For the first time since 2004, Manatee and Southeast high schools aren’t playing each other in a football game in the fall.
The two storied programs, with the Hurricanes representing west Bradenton and the Seminoles representing east Bradenton, are not on either team’s fall schedules.
Officials with the programs, both or which are in transition, did not want to comment on the break or whether it would last longer than one season.
Manatee has a new coach, Yusuf Shakir, who has been on the ground for less than a month. Southeast has a coach, Rashad West, who is starting his second season, and a new athletic director, Allie Turley, who has not yet formally started.
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It was a big thing that created a lot of enthusiasm throughout both communities.
Former longtime Southeast High head football coach Paul Maechtle
While the primary players are mum on the decision, those who have participated in the rivalry, or simply enjoyed it over the decades, are not.
“There’s a big difference in the size of the schools,” former longtime Manatee head coach Joe Kinnan said. “... In the ’80s, we were one classification apart in size. There was even a time in the ’90s where we were in the same district, because we were basically the same size. Right now, I think the enrollment is such that it puts Southeast at a decided disadvantage.”
In August 2016, Manatee reported 2,318 students enrolled and is a Class 8A program in football. Southeast had 1,731 enrolled and is a Class 5A program.
Manatee and Southeast first met in 1974, with the Hurricanes winning 13-6. The rivalry, though, didn’t take flight until 1985 when the Seminoles scored their first victory against Manatee on the field — Manatee forfeited the teams’ first meeting, after the fact, for using an ineligible player.
Manatee rebounded to win four straight — although the game was not played in 1987 or 1988 — before Southeast went on a run that doesn’t want to be remembered on the west side of Bradenton. The Seminoles won 12 of 14 meetings starting in 1992.
“It was a big thing that created a lot of enthusiasm throughout both communities,” former longtime Southeast High School head coach Paul Maechtle said. “It got to be a big social event that people wanted to attend. And on the football field itself, for many years it was a great competition. I remember when Manatee won the state championship in ’83, they kind of raised the bar to where you wanted to be and we were able to beat them in ’85 and start the ball rolling, so to speak.”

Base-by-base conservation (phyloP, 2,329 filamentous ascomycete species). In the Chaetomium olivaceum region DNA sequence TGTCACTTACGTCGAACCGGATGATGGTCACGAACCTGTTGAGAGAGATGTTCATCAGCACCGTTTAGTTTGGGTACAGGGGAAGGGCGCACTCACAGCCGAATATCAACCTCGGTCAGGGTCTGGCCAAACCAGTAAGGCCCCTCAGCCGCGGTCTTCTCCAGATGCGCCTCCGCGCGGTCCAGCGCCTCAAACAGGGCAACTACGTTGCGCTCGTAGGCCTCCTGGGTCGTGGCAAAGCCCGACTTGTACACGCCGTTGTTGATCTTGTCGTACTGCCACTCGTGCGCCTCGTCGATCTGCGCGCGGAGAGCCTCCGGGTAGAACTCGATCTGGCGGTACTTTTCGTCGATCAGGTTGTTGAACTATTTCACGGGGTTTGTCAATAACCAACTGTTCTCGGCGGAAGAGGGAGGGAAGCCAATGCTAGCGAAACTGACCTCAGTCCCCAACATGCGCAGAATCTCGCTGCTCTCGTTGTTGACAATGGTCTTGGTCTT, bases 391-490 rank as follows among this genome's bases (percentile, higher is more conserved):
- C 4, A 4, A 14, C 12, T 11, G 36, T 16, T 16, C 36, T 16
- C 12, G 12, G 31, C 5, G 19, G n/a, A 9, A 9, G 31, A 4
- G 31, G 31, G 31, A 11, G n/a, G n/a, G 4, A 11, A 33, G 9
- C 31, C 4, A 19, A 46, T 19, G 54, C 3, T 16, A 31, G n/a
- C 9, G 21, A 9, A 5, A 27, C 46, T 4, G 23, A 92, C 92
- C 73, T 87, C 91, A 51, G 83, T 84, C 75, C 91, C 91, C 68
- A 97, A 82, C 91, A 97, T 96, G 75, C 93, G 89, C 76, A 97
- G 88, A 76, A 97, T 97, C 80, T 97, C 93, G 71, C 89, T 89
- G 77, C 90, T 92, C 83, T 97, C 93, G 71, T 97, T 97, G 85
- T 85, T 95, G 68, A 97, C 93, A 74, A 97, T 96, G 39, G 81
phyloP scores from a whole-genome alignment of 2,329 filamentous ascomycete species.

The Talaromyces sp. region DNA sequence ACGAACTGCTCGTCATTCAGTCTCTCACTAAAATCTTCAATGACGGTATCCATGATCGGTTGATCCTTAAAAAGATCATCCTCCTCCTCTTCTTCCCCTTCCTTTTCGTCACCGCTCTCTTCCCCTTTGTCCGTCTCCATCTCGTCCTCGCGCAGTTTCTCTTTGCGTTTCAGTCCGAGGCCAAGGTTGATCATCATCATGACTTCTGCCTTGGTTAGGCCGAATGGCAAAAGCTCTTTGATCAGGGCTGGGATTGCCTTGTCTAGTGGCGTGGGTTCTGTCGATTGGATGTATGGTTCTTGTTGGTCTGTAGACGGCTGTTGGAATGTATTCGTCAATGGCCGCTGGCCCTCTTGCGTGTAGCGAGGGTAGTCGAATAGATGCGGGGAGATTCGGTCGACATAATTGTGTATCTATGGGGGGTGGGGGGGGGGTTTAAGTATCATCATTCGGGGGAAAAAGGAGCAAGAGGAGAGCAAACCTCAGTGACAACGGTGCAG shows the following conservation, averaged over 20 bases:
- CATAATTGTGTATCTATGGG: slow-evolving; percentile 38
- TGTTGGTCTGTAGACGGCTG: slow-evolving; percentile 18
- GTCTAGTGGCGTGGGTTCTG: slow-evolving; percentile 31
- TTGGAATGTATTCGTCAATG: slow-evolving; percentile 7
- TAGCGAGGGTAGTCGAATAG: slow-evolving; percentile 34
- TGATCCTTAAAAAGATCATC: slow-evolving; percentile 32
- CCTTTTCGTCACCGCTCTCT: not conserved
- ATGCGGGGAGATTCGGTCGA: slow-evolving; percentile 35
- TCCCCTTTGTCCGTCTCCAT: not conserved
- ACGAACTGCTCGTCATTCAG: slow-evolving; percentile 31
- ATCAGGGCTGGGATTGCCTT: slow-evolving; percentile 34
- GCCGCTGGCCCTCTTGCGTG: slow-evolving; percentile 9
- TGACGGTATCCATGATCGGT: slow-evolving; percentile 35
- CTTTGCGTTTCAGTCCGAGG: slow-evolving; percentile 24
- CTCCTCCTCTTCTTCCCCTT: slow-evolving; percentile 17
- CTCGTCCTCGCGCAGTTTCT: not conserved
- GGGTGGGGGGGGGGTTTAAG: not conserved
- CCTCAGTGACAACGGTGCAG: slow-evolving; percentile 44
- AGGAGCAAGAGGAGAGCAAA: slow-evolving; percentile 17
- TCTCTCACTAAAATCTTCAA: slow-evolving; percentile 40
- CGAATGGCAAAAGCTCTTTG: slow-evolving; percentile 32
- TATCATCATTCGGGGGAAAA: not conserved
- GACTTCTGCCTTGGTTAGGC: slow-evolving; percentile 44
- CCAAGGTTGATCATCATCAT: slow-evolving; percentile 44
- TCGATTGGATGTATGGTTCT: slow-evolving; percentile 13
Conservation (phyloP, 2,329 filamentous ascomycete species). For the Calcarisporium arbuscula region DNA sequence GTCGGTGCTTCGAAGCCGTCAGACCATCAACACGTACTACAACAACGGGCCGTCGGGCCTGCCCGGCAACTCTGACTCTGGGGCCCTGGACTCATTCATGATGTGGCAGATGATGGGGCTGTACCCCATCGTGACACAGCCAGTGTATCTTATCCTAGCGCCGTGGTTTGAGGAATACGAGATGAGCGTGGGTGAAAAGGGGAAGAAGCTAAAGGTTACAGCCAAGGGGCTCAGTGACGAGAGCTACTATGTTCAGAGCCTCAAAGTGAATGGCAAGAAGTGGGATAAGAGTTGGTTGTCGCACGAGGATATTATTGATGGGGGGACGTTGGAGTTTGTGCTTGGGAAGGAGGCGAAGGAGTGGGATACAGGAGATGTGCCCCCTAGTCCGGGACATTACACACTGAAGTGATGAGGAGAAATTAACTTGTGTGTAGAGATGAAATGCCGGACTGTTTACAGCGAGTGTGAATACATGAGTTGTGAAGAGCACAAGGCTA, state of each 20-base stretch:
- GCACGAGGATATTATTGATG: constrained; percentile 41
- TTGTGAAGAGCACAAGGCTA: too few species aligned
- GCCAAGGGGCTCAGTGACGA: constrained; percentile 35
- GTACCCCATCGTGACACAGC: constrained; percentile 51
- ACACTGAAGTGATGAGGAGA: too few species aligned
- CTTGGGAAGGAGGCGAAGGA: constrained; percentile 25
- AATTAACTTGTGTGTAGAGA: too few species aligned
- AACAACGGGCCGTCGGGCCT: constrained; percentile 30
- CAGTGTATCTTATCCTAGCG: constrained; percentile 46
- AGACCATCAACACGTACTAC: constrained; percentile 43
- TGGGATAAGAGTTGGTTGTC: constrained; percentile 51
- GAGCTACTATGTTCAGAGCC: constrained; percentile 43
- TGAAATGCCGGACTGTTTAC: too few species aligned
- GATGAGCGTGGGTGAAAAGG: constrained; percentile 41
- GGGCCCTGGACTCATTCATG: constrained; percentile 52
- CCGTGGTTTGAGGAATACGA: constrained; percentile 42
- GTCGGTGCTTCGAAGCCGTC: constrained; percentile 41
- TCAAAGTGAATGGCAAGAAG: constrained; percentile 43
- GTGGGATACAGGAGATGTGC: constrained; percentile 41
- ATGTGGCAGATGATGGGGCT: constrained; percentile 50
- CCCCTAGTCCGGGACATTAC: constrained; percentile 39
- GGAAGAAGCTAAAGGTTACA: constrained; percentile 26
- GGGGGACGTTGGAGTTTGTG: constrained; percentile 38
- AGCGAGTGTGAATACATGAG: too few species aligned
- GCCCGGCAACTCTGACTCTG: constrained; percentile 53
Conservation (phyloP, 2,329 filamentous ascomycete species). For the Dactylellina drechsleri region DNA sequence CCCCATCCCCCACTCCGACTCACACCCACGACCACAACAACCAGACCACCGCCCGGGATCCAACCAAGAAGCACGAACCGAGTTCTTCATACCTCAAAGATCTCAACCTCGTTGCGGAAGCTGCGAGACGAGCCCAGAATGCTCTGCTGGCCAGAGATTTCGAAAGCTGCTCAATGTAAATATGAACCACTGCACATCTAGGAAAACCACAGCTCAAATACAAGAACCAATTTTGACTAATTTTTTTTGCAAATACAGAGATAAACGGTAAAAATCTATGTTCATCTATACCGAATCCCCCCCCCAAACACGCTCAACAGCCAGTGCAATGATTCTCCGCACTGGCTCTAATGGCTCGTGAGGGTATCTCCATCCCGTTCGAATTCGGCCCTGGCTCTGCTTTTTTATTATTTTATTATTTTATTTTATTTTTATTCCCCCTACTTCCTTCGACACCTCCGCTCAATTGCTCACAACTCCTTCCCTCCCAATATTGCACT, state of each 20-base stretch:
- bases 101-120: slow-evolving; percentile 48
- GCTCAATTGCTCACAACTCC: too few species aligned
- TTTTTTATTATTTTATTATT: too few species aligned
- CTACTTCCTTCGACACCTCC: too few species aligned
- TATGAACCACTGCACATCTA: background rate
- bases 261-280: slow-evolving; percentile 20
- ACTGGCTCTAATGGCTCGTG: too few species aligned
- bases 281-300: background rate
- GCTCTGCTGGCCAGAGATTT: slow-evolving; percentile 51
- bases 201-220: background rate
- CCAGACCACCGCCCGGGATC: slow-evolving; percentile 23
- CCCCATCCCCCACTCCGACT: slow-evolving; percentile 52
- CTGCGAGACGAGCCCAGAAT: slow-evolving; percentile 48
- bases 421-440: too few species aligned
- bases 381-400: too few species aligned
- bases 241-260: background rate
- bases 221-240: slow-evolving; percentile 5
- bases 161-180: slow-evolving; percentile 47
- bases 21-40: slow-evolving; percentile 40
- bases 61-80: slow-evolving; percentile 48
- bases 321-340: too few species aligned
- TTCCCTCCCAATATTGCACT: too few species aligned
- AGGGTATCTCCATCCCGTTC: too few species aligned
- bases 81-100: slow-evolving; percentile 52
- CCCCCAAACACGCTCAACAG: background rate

Manatee is on a 10-game winning streak in the rivalry, which was also part of the Great American Rivalry Series in recent years. Regardless of whichever school held the upper hand, the game went on.
“You’ve got to play each other,” former Southeast High School assistant and current Palmetto High head coach Dave Marino said. “It’s economics. We’re all struggling financially with budget cuts and state cuts that trickle down to the district. We need this local revenue and excitement about Friday night games.”
Some families could be divided over the years.
Take Matt Braselton. His mother’s side of the family were Manatee graduates. But when his parents divorced and his father moved east, young Braselton grew up ready to suit up for Maechtle at Southeast High.
Now a current Palmetto High assistant coach, who previously served on Maecthle’s staff after his playing career, Braselton played in the rivalry in the late 1990s.
“No matter what happened throughout the year, that Manatee-Southeast game was everything,” Braselton said. “You grow up watching it. You saw it on Paragon Cable, when they had the pay-per-view game. At least for my generation, my age group, we watched that and we watched the Peter Warricks, the John Reeves ... make plays and thinking in middle school or elementary school, ‘I can’t wait. I can’t wait. I can’t wait.’ And now not being able to play that game, it’s a travesty to have that taken away. I mean, Florida State-Florida, Florida State-Miami, they play every year. There’s certain games, to me, that you play. If you’re on a down cycle, so be it. You just deal with it, and it’ll get better. Either way, it’s a rivalry and it’s about the kids.”